Every American president who comes to power spells out his foreign policy depending on the global political “climate” of the time he/she seizes power and his ideology. The foreign policy dogma that is constantly applied is generally termed as the presidential doctrine. All American presidents, from James Monroe to Barrack Obama, have created their own presidential doctrines upon which they base their foreign policy. James Monroe was the first American president to create a foremost foreign policy principle on the Second of December of 1823 (Jones, 1989). It was not until Theodore Roosevelt came to power that Monroe’s doctrine was significantly altered. However, this paper will only compare and contrast Truman doctrine with that of George Bush.
During the Truman reign, the United States foreign policy was that of halting the spread of communism, containment and hence stopping the growing influence of the USSR. This doctrine was spelled out by Truman during his address before Congress on the 12th of March 1947. Under this doctrine, the Truman administration was to provide military, financial and equipment to those countries resisting or were threatened by communism. According to Truman it was the United States’ duty to help free peoples fighting against suppression by external forces or internal armed minorities (Bostdorff, 2008). During his speech he specifically promised aid to Turkey and Greece. This policy was as a response by Truman administration to the possibility of Turkey and Greece falling under the influence of the USSR influence. Later the policy was employed universally as part of United States cold war strategy to provide backing to all countries threatened by the USSR and communism, like Korea and Vietnam. Central to Truman doctrine was the containment policy. This policy was designed by the National Security Council report 98 (Jones, 1989). On developing this doctrine the council assumed that the USSR was trying to spread its influence throughout the world and hence they were of the opinion that it was the United States responsibility to halt this by employing an active military approach of containment, therefore virtually moving from its former policy of isolationism. Therefore Truman’s doctrine was based on the fear of potential invasion of communism ideologically and physically and hence its primary goal was to stop this through the policy of containment.
The Bust doctrine was hatched following the 2001 September 11th terror attack in the United States. Following these attacks George Bush spelled out the United States’ foreign policy under his leadership. His doctrine was contained in the so called the United States’ National Security Strategy. Under this doctrine the United States foreign was based on three primary pillars preventive war, readiness to act unilaterally in case of failure of international consensus and unparalleled military mighty. For George Bush the earlier policy of based on deterrence was insufficient under the threat of terrorism and the grave danger of rogue nations developing and using biological, chemical and nuclear weapons against the United States and its interests throughout the world (Leffler &Legro, 2008).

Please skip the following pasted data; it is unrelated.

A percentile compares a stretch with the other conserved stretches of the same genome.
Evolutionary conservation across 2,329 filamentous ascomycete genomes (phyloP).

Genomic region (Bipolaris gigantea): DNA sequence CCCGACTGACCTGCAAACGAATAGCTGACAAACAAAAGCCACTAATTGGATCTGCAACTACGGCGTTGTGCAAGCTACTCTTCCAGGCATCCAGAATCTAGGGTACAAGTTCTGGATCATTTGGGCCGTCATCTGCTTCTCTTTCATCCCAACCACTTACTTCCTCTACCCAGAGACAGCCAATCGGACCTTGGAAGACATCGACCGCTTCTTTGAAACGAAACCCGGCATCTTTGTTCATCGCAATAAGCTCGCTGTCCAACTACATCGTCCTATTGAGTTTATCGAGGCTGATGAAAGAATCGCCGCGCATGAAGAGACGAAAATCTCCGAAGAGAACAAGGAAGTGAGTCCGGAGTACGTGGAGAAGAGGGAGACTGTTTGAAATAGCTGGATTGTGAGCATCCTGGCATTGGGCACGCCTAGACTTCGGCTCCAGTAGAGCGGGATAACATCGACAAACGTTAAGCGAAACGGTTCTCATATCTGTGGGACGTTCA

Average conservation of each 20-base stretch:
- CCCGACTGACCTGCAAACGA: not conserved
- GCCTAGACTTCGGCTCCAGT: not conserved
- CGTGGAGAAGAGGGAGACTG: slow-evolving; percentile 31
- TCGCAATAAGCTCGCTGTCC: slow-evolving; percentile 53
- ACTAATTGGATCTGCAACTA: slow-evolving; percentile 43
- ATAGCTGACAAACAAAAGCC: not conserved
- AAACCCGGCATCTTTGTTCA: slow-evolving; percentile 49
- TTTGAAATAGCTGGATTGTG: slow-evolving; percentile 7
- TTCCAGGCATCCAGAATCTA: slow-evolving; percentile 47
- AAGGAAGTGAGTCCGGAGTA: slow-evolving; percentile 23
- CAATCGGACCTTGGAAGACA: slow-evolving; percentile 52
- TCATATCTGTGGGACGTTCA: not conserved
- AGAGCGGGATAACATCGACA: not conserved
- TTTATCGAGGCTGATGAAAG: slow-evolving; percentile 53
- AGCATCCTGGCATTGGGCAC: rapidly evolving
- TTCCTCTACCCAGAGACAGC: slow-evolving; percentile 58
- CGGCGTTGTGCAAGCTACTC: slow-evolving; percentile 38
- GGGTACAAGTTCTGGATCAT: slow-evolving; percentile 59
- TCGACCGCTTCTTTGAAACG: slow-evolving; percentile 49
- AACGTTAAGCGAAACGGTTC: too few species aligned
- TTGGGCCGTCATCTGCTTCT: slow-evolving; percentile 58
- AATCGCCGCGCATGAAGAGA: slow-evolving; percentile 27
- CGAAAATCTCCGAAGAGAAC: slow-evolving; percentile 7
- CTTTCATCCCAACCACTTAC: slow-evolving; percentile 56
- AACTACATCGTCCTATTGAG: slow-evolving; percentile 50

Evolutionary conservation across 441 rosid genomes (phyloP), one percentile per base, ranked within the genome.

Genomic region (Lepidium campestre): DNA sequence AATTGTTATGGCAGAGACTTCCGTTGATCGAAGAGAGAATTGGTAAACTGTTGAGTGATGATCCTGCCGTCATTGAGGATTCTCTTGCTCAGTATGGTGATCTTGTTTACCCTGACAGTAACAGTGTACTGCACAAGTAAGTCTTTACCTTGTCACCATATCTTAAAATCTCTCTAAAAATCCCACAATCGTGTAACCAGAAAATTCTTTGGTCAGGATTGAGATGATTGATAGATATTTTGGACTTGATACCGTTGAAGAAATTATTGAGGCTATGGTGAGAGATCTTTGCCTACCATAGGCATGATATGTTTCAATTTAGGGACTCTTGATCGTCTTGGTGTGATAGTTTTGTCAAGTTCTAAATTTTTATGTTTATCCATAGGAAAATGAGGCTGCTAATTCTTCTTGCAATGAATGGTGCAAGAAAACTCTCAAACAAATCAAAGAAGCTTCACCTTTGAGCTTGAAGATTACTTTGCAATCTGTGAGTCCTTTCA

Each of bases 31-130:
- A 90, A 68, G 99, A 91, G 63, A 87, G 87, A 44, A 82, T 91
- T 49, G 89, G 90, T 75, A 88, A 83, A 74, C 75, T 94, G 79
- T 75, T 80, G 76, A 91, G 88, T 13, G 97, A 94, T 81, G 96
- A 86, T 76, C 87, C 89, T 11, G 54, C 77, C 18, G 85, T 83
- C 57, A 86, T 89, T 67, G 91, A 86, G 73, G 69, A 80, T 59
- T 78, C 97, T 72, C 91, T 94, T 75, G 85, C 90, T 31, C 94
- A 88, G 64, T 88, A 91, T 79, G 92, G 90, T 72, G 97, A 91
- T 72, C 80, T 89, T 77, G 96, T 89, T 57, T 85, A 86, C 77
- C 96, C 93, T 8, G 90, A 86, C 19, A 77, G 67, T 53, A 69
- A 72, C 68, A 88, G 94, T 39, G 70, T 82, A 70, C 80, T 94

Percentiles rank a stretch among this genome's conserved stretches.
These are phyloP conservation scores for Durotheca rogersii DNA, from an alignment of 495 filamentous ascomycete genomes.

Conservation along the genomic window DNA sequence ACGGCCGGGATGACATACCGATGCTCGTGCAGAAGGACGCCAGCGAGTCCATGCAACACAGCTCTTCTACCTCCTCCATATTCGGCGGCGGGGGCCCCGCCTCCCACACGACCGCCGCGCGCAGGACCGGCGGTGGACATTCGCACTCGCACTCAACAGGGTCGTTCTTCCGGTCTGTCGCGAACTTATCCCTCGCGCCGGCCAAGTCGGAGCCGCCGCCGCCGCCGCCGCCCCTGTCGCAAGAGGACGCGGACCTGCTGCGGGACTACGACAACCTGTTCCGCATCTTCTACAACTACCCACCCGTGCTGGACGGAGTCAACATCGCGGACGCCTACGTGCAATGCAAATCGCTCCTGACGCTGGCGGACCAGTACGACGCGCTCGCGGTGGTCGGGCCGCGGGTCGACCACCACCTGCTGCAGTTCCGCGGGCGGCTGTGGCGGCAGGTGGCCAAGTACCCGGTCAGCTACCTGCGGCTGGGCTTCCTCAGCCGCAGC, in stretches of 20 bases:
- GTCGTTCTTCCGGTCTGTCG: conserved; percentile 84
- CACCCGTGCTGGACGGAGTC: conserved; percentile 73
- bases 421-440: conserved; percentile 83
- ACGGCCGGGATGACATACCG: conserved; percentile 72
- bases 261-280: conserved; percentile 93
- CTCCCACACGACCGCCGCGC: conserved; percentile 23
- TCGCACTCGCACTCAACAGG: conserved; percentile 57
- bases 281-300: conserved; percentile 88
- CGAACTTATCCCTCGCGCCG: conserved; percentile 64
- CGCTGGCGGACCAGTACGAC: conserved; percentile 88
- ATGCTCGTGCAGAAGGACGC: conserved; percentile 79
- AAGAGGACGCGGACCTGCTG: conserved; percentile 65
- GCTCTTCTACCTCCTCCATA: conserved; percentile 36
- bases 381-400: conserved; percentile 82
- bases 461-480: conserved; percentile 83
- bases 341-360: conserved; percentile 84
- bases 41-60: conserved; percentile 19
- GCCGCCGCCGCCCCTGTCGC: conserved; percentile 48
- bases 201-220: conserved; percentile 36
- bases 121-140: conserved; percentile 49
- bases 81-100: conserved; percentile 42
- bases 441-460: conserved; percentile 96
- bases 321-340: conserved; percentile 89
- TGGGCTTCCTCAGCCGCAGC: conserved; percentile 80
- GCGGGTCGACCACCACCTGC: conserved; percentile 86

Unlike earlier doctrines, like that of Truman, were based on containment and deterrence, the Bush doctrine was based on pre-emptive war aimed at destroying the enemy before attacking the United States. It is also important to note that whereas the Truman doctrine diplomacy in addition to enough military power to prevent attacks on US and its interests, the Bush doctrines relied solely on the US military mighty without consulting international community (Maszka, 2008). Under the Bush doctrine the United States had both political and moral reasons to carry out a pre-emptive strike against any terror group and any countries purported to be sponsoring or harbouring terrorism. This was the basis for both Iraq and Afghan wars. In later years the doctrine was expanded to include liberating people ruled by tyrants or doctorial regimes. For Bush it was the responsibility of the United States to promote democracy through regime changes in different parts of the world especially the Middle East. Both Bush and Truman doctrines were developed to stop the spread of certain ideologies; terrorism and communism respectively. That is both were designed at a time the United States felt its universal influence was under a threat.
Of the two doctrines, the Truman doctrine is simpler to follow as it has a clearly set out goal of stopping the spread of communism either ideological or physically unlike the Bust doctrine which has no clear goal. This is due to the fact that there is no clear definition of what Bush referred to as terrorism as this term may have different meanings to different people based on one’s ideology. It is important to note that unlike Truman doctrine which was based on a single policy of stopping communism from spreading, the Bush doctrine was based on a set of foreign policies like freedom, war against terrorism and war against weapons of mass destruction.
Terrorism is conceivably the most complex challenge that has faced not only the United States but the whole world in the 21st century. Despite it being researched, contemplated analyzed and debated by the world’s renowned brains there has been no consensus on its definition, cause and procedures for its containment. Unlike communism which had uniform ideology and conventional military, terrorism ideologies vary from one country and terror group to another. For instance there are those whose aim is attack America and its interests due to its support to Israel and occupation of Iraq and Afghanistan to those against US sponsored governments in their homeland.
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